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Riley Children’s Health seeing more child gunshot victims

As of June 14, Riley Children’s Health has treated 23 children for gunshot wounds caused by intentional and unintentional shooting incidents this year

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Riley Children’s Health officials said they have seen an increase in child gunshot victims come through their level I pediatric trauma center.

“We’ve received mild injuries, whether it’s a grazing to the arm or leg, all the way to a deadly injury to the head, chest or abdomen,” said Dr. Cory Showalter, regional medical director and interim chief with the division of pediatric emergency medicine for Riley Children’s Health.

As of June 14, Riley Children’s Health has treated 23 children for gunshot wounds caused by intentional and unintentional shooting incidents this year.

The four most recent shootings, involving an 8-year-old, 11-year-old, 12-year-old and 13-year-old in separate incidents over the span of one weekend, have not yet been classified.

Riley Children’s Hospital is waiting until the police have completed their investigations into those cases to classify them.

Of the remaining 19 children affected by gun violence, 8 were unintentional gunshot wounds (GSW) and 11 were violent or intentional gunshot wounds.

Riley Children’s Health has seen over 200 child gunshot victims in the last five years:

Riley Children’s Health seeing more child gunshot victims

Violent and intentional gunshot wounds describe targeted shooting victims and victims affected by drive-by shootings who were not the intended target, such as children struck by bullets that go through homes.

Unintentional gunshot wounds occur when someone misuses a gun, such as another child or sibling, and the gun accidentally goes off.

If a parent or adult accidentally causes a gun to go off, such as while cleaning it, it can also result in an unintentional shooting.

Dr. Showalter said preparation for a weekend like the one where four children were shot involves having his team staffed, ready and trained.

“In addition to the physical injury that these patients would go through, if they were to survive the injury, the mental health aspect of the patient, and the family, and the community is enormous, including the team that takes care of the patient,” said Showalter.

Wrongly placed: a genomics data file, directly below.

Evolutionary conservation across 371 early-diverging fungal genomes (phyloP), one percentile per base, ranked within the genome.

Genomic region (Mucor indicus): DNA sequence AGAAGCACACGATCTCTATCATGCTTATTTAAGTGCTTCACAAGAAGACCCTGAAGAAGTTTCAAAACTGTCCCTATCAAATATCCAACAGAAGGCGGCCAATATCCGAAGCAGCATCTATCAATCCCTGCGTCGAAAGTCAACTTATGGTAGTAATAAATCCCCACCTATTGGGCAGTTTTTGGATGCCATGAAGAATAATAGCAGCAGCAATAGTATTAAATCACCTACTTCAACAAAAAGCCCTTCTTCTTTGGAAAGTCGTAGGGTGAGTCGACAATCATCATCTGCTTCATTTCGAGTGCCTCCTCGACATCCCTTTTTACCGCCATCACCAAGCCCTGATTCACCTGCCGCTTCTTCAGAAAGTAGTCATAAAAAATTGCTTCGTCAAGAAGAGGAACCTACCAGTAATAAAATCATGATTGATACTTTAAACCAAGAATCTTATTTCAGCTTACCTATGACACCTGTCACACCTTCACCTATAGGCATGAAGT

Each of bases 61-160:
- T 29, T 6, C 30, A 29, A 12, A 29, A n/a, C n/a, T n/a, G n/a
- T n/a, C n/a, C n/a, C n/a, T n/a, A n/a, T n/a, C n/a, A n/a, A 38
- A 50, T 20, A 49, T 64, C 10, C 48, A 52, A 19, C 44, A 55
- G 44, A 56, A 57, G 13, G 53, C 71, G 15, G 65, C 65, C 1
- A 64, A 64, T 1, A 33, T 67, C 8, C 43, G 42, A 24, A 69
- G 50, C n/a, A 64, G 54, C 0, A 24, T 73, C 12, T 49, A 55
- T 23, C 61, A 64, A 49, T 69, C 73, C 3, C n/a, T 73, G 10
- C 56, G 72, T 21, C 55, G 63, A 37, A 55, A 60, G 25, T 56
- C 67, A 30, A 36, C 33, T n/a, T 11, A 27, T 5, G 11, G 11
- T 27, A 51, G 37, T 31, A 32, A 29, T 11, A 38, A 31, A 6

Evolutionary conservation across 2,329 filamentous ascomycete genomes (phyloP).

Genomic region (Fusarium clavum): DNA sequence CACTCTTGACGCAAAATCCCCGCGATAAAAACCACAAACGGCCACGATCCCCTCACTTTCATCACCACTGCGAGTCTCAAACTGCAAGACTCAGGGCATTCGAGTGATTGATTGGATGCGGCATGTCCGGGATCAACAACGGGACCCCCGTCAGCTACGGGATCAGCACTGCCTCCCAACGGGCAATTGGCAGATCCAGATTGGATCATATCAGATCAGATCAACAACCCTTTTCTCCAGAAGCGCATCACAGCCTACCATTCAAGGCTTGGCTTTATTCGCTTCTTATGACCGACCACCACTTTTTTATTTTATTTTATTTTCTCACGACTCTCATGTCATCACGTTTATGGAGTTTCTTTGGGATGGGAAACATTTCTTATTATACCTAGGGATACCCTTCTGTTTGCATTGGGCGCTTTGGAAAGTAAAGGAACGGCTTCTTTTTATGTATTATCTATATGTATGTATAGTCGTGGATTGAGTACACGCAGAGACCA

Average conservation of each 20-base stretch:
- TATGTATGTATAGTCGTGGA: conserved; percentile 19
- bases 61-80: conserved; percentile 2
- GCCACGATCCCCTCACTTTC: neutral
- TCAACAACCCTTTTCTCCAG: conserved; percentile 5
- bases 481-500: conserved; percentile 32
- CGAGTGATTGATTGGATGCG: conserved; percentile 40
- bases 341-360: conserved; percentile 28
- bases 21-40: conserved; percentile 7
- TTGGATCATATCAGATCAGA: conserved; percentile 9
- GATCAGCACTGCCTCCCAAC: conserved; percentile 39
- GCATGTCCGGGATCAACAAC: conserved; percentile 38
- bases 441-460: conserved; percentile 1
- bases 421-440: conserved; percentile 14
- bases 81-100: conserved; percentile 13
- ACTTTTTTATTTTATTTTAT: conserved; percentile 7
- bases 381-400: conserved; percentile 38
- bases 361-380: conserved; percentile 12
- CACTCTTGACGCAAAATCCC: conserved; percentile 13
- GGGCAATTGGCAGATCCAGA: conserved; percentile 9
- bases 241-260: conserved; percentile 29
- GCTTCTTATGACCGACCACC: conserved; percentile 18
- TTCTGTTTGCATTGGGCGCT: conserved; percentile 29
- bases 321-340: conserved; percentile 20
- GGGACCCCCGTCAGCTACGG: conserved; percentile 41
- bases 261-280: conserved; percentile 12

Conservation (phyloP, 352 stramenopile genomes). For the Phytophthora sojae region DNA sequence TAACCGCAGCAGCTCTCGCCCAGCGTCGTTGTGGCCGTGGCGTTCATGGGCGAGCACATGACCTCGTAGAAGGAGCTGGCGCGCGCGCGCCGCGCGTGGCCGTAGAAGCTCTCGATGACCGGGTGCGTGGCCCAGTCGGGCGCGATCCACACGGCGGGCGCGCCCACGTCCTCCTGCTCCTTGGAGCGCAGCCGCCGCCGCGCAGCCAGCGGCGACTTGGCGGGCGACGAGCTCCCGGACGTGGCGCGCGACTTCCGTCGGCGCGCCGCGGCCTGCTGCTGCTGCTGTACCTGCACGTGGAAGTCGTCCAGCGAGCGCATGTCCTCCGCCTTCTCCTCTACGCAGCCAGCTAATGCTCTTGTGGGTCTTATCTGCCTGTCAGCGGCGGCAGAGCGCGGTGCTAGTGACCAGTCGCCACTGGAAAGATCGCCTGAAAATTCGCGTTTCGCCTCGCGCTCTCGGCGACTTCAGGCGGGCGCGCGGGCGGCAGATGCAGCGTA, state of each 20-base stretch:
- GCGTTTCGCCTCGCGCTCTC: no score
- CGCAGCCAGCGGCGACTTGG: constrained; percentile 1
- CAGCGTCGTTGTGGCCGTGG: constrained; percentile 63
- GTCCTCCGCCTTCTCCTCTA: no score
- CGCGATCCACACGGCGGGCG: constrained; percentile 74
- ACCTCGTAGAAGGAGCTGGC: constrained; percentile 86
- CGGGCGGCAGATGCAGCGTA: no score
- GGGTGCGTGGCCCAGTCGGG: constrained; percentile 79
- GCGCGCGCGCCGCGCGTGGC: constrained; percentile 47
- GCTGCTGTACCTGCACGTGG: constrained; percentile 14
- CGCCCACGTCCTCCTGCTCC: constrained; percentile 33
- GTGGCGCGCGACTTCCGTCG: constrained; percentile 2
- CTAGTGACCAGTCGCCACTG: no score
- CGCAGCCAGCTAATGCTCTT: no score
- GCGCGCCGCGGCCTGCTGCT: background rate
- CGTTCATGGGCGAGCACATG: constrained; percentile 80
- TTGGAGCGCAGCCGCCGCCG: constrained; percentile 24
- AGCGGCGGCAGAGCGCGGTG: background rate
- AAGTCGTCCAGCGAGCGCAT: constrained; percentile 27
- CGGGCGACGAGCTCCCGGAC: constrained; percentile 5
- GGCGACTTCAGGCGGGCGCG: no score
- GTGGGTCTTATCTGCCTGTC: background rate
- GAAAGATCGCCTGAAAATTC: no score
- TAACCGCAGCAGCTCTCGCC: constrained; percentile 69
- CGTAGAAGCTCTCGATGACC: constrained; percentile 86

“When we see traumatic injuries like this, we have to make sure our team is healthy and taken care of too. It’s a bad thing to see, you know? We check in with each other and the EMS team that brought the patient to us since they were at the scene with the family.”

He said they have monthly meetings where they review all of their trauma cases, which include periodical check-ins with doctors.


Lasting impacts of gun violence on children

Dr. Amanda Broderick is a psychologist with the pediatric care center at Riley Children’s Hospital. She has worked with children affected by gun violence.

“Most kids don’t come into our center saying, ‘Hey, I’ve experienced gun violence.’ They usually come in because a parent, a teacher or an adult in their life has noticed changes in a child’s behavior,” said Broderick.

She said children who experience gun violence can encounter problems sleeping, nightmares, feel more on edge, lose their appetite, become withdrawn, lose interests in things they used to like to do, worry about losing a loved one, become less focused in class and display unpredictable behaviors.

“There are all sorts of ways a child’s behavior can present trauma after experiencing gun violence. The most common diagnosis is PTSD, but we can also see kids with depression or different forms of anxiety.”

Both Broderick and Showalter said there can be long-lasting effects for children who experience gun violence without any support or treatment.

“You can have children who have witnessed gun violence, whether it be in their home or their community. It can have a ripple effect that impacts more than just who may have been physically present during a shooting,” said Broderick.

“When you see these incidents, it affects the whole city. You start to worry, is this a safe place? One message that we want to make sure is clear is everyone needs to be safe with how they handle guns at home; really educating your children if they’re going to be around them,” said Showalter.

Contact staff writer Jade Jackson at 317-607-5792 or by email JadeJ@IndyRecorder.com. Follow her on Twitter @IAMJADEJACKSON

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